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Matters of Royal Importance

by Claire Andrews

I love weddings. I’m also a little (ok a lot) fascinated by the royals.

I’m the daughter of a white British woman (born in Maylasia, but that’s a story for another day) and a Nigerian-born black man. My husband is (very) white and we have 2 daughters, the eldest of whom loves Disney princesses to an almost terrifying degree. Perhaps these days, on their own, none of these things are remarkable or even surprising but together they contribute to why I believe Meghan Markle’s marriage to Prince Harry is a big deal.

Before going any further, I should make the point that my analysis of Harry & Meghan’s relationship is pretty much based on that cute engagement interview they gave (sets quite the high bar for a roast chicken dinner doesn’t he, our Harry?!) and the footage of the time they visited Belfast last month aka “the day I almost met Harry & Meg” (also a story for another time). I’m also a fan of Suits so there may well be some deeply unfounded assumptions of what Meghan is like in the real world based on this show. Apart from a short pen-pal exchange with the Queen when I was about eight years old (trueish story), I regretfully have no connection with the Royal family whatsoever.

So, having established that I’m no expert and possibly verging on celebrity stalker, if you still think you’ll bother to read on, let me continue.

My parents married in 1981 in Manchester and despite what you may think, this was still an unusual and in some cases, frowned upon union. However, I was born a few years later and aside from an ongoing personal battle with Afro hair that exists to this day, I have no recollection of negative discrimination because of the colour of my skin. I appreciate that not everyone has such a positive experience of inclusivity even now in our ‘multi-cultural’ society. So I’m extremely thankful that my experience as a mixed race child in a predominately white society was a happy one.

Looking back though, I know that many of the personal insecurities about my physical appearance came from the fact that white girls with straight blonde hair were considered the norm (generalisation but you get what I mean). Obviously, over time there’s been a gradual shift towards recognising and promoting the influential contribution of black women and others from minority ethic backgrounds, on a global scale: black female politicians, black supermodels, a black First Lady. Yet, even as recently as 2015 Nadiya Hussain’s Great British Bake Off win was highlighted as being a great feat not because of her skill with a piping bag but because of her background and, although not explicitly stated, ultimately because of the colour of her skin.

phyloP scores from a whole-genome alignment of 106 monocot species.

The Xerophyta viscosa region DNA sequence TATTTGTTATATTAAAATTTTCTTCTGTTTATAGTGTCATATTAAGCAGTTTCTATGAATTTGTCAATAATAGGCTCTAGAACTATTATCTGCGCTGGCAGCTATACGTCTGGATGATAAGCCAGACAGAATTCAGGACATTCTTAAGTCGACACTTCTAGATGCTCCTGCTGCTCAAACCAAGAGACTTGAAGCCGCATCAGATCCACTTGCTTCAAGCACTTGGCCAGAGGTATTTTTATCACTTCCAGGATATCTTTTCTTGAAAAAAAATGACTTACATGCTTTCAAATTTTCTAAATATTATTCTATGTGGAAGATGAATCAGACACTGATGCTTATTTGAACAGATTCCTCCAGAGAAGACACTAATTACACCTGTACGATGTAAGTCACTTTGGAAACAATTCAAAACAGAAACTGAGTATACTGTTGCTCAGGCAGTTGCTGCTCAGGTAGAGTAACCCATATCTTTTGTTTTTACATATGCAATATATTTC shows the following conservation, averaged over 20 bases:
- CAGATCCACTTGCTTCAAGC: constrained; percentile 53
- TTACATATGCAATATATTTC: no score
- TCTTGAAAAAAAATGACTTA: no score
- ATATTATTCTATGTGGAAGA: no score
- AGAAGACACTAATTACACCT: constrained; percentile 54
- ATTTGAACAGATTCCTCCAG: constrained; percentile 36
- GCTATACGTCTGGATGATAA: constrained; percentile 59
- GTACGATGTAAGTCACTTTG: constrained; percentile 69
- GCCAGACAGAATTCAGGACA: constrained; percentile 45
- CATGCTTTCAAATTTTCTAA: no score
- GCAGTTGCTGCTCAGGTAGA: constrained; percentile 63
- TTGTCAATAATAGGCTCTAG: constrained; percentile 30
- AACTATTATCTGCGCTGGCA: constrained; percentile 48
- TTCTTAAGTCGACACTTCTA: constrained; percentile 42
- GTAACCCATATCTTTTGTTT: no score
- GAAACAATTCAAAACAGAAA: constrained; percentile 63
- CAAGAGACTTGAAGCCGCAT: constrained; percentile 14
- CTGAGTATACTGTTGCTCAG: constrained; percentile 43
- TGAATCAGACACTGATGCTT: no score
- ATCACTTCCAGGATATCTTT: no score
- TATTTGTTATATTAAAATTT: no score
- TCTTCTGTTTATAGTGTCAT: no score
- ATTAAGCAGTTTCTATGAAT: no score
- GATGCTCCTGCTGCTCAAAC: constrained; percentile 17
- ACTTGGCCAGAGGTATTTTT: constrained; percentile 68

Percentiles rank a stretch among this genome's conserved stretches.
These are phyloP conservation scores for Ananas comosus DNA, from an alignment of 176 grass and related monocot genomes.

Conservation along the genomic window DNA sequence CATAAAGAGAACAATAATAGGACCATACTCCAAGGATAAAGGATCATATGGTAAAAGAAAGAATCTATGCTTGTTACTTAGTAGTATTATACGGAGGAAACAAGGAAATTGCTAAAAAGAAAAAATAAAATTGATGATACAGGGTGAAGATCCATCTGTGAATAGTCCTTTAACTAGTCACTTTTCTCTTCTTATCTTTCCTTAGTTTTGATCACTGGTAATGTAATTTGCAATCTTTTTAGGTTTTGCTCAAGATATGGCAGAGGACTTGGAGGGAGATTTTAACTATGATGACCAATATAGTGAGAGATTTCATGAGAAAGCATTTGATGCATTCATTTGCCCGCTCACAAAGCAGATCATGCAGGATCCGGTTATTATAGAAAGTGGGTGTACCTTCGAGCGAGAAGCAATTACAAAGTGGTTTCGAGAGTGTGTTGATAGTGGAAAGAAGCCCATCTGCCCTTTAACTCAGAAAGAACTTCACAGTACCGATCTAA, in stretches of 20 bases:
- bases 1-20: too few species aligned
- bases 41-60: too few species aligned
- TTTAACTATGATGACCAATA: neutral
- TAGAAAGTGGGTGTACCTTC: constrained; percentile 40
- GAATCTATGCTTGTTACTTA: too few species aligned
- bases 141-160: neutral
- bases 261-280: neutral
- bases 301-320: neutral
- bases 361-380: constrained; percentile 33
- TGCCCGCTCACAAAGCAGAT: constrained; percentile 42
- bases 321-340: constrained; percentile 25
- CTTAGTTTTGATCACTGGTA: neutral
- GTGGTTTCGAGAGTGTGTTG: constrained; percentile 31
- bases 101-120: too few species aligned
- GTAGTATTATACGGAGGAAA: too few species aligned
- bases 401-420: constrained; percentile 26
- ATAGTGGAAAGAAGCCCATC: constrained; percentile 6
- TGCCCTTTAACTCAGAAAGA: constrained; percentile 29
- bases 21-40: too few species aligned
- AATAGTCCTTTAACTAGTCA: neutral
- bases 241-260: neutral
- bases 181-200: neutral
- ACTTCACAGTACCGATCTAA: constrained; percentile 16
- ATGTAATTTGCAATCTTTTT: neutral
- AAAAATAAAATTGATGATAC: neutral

Don’t get me wrong, I’m a huge supporter of promoting positive role models for kids as a way of encouraging children and young people to develop confidence and self-esteem but why can’t it be because these women are just good at their jobs?! Why can’t Michelle Obama be an inspiration to all kids no matter their gender or race? Why, despite Disney’s introduction of Princess Tiana (no I don’t remember her either), Moana, heck even the streroytypical feisty redhead, Merida, why do Elsa and her platinum locks remain the most enviable of all the princesses?

Perhaps there’s some deep seated racism or thinly-veiled white supremacy lingering in the small minds of some but more than likely it’s to do with the extortionate amount of money invested in creating endless volumes of Frozen-themed tat or spreading vicious rumours of a sequel and then taking a thousand years to produce it.

Whatever the psychology behind it, the fact is Frozen is “normal” and so 5 year-old-child logic dictates that this is someone or something to aspire to. There are parents across the land who find themselves singing Let it Go in the shower or absent mindedly asking their co-workers if they’d like to build a snowman because, like it or not, Queen Elsa and friends are part of the furniture.  And so, in a UK primary school in 2018, my daughter continues to be asked by white friends why her skin is “different”. Like it or not, regardless of how we speak to our children about love and respect for people that don’t look the same as us, they are hugely influenced by what goes on around them in the media and the subliminal messages from Walt Disney and co about what is “normal.”

This is where Harry and Meghan come in (finally she’s getting to the point – cue relieved sighs). Why does their wedding matter? Quite simply, it doesn’t.

It doesn’t matter that Meghan is American, older than Harry, divorced and has darker skin than him. It doesn’t matter that Harry has red hair, a ridiculous amount of money and chooses to spend his spare time riding on a horse wielding a stick.
It is a big deal though. Because once the dust settles on the fact that the sixth in line to the British throne is married to a mixed race woman, the images of them will, for the first time in forever, become “normal”. When my daughters see photos of Meghan alongside Kate on the front of newspapers, in magazines and on hideous china tea sets, they will see anyone can be a princess but more than that, they’ll also realise that love & respect runs much deeper than the surface of the skin. They see it between their own parents and grandparents but perhaps they’ll start to see it’s also true in the world around them – that what really matters is that skin colour doesn’t.

And that’s a huge deal.

Despite them forgetting to send my invite, I wish the happy couple all the best. Not that I need an excuse for a party, but there will be royal celebrations in our household for sure!


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